Still able to play only chords using the index, middle, and ring fingers of my left hand, that is all you will find in this book. Brother Kevin assures me the more
difficult chords will come later. So this book is by a beginner for a beginner who just wants some chords to play Creator of the Stars of Night and a bunch of other traditional hymn
melodies. This should truly be considered only a
place to begin, for you, companion-beginner, may very well want to sing in a different key, or choose a more beautiful strumming or picking pattern, or change some lyrics back to their originals, or construct some better chord progressions. - Fr Steve Wolf, May 30, 2018
2018, paperback, 8.5" X 11", 153 pages, $11.95
See in the IDJC BOOKSTORE go to barnesandnoble.com
The first printing on May 20, 2018 and the second printing on November 30, 2018 had some chord progressions and lyrics which came to make me uncomfortable, so I did a third printing on August 29, 2019. These updated songs are made available especially for those who bought the 2018 printings.
Adobe Acrobat document [23.5 MB]
This free sample includes the Three-Finger Chords, the Table of Contents, 26 Hymns using the beginning chords of C, AM. F and G7, and 94 Chord Progressions.
Adobe Acrobat document [17.9 MB]
TOTAL BEGINNERS ONE-HOUR INTRODUCTION WORKSHOP
is available in the Nashville area; by the end you will be able to play You Are My Sunshine and then the other songs in the samples below and above:
(contact Steve Wolf at firstname.lastname@example.org)
This free sample using the Three-Finger Chords of C, Am. F and G7 from a collection in process includes You Are My Sunshine, Angel Band, Oh Susanna, On Top Of Old Smokey, Swing Low Sweet Chariot, This Land Is Your Land, and When The Saints Go Marching In.
Adobe Acrobat document [3.4 MB]
Download and print basic Three-Finger Chords for Righties and Lefties.
Adobe Acrobat document [148.2 KB]
Hand Me Down My Walking Cane - In March 2020, the weekend before the pandemic hunkering down began, I spent the weekend at Cedars of Lebanon State Park for the Breaking Up Winter event (cancelled for 2021) of the Nashville Old Time String Band Association. Thanks to Martin Fisher from MTSU, who did recordings on vintage wax cylinder equipment and simultaneously on a digital recorder. (I do this song now in a lower key, and it doesn't hurt as much.)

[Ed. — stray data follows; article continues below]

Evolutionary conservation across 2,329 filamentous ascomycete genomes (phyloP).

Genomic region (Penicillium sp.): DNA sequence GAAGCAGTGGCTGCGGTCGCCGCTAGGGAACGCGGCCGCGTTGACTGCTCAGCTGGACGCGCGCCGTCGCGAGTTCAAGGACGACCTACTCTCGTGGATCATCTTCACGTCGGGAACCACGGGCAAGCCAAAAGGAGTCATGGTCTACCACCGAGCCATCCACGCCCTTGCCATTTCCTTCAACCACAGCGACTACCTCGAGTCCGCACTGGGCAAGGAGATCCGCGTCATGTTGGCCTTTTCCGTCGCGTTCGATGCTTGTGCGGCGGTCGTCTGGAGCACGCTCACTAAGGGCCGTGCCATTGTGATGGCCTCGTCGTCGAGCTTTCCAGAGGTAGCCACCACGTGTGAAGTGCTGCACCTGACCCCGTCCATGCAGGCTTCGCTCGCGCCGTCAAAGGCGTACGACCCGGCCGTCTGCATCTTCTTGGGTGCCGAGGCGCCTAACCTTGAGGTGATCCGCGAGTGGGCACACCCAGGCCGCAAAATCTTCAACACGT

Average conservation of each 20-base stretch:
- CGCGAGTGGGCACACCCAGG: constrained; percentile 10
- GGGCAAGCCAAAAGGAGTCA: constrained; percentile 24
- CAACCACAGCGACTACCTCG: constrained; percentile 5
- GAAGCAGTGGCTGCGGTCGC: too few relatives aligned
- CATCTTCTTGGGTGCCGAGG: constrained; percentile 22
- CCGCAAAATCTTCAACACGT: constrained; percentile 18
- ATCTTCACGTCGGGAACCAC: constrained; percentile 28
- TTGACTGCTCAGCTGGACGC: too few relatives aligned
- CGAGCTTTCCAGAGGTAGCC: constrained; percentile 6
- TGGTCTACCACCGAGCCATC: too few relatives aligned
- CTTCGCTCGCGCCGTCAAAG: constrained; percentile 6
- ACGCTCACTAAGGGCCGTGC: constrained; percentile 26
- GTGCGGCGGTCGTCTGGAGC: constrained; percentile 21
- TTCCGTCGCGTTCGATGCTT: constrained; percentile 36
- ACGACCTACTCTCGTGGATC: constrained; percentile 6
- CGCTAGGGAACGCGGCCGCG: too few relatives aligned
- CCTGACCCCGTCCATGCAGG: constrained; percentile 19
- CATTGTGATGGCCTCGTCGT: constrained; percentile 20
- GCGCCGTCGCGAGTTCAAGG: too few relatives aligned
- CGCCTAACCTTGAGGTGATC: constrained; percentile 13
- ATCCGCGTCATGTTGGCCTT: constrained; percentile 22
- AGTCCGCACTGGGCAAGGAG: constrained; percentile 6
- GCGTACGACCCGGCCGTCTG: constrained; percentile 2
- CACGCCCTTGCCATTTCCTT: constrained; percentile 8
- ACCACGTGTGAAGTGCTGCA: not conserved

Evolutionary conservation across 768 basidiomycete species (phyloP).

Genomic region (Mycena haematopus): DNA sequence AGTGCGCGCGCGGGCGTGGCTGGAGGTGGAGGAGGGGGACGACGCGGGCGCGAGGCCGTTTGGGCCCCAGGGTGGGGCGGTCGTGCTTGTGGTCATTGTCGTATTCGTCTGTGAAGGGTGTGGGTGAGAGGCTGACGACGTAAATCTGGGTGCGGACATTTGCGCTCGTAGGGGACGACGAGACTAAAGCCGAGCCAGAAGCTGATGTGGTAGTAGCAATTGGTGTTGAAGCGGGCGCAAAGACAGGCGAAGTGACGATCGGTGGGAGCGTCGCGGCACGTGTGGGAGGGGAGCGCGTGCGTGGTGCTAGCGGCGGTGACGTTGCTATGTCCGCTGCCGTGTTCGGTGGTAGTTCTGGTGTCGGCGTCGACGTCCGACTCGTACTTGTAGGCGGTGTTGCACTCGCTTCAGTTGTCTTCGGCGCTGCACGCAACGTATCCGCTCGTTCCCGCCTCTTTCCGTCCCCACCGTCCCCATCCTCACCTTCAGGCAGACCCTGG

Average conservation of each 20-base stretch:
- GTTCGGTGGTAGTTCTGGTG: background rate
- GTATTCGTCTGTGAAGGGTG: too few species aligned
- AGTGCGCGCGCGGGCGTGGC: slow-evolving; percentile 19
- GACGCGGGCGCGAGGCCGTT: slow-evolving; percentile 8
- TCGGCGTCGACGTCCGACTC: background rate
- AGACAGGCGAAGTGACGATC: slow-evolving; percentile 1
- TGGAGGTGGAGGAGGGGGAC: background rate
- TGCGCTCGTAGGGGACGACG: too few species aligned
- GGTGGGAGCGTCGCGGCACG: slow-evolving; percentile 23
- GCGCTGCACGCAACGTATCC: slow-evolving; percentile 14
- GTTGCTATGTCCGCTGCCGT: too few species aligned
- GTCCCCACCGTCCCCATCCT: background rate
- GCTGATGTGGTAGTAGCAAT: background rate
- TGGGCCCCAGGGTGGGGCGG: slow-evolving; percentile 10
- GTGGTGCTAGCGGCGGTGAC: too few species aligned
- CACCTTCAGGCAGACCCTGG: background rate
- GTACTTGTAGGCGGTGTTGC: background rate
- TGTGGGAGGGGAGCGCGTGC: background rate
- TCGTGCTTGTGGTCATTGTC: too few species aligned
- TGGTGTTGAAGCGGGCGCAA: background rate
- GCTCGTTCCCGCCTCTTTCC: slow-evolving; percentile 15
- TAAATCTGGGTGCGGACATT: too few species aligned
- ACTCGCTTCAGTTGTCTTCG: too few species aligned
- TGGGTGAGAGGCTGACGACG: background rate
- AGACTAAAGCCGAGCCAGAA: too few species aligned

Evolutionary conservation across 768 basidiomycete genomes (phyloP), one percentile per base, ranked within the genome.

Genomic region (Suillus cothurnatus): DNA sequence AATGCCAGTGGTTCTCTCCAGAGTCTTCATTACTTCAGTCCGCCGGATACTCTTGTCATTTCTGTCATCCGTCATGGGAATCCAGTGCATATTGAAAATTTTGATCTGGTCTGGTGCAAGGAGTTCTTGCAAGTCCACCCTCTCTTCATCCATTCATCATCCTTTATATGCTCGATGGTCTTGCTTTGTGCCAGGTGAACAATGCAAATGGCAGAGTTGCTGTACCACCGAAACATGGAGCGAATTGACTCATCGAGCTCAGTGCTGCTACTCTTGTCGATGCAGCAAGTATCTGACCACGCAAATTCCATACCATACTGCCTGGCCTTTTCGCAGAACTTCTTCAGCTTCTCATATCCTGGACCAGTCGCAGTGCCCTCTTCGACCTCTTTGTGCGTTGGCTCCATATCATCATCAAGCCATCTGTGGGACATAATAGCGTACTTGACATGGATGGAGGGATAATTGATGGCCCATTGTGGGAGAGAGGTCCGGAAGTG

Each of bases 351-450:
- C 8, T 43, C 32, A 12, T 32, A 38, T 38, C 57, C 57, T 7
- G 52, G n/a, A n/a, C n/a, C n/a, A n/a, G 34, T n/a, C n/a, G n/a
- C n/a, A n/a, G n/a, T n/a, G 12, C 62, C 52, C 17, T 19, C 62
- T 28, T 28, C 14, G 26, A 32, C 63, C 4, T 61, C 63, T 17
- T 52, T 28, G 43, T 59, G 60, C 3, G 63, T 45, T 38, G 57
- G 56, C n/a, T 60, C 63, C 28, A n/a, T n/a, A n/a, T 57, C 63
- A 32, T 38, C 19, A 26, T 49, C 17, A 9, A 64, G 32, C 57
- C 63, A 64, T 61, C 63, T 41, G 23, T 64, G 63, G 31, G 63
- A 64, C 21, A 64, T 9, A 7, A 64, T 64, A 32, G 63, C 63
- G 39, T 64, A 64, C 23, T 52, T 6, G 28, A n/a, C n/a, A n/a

MP3 audio file [4.4 MB]
Long-time family friend and real musician/songwriter Stacy Lawson does a monthly podcast on songwriting and creativity. If you can find 30 minutes, enjoy three songs and some conversation: Lord God Sabaoth El Adonai, based on Ezekiel 36:24-28; Wanted to Tell, based on coming out to my Dad 28 years ago; and Blessed Be Lullaby, a grieving song based on 1st Peter 1:3-9 after sudden deaths of two dear friends. Released May 1, 2020
Adobe Acrobat document [118.5 KB]
Also check out Stacy's podcasts with older brother Danny Wolf, younger brother Kevin Wolf, and a song based on a poem Psalm of Holy Honesty from seminary days by cousin Karen Slater and Gloria Guzman. Visit also stacylawsonmusic.com.
drawn from the Prologue of the Gospel of John.
Adobe Acrobat document [79.0 KB]
Eric Dahlhauser was one of my business partners when I was a CPA and tax accountant at Carter, Young, Wolf & Dahlhauser. (We were Nashville's 13th largest CPA firm. Impressed?) He was and will continue to be one of my teachers in how to be a human being. When Eric died recently, a flood of memories washed over me, and then new ones shared by his family. The melody follows the bluegrass song DOOLEY by Mitch Jayne and Rodney Dillard from the 1960's, played by the Dillards, a.k.a. the Darling Family on Andy Griffith.
Adobe Acrobat document [78.8 KB]
Words and Chords for Ukulele, drawn from Chapter 5 of New Seeds of Contemplation by Thomas Merton on a Monk Monday, December 10, 2018, 50th anniversary of his death in 1968.
Adobe Acrobat document [81.0 KB]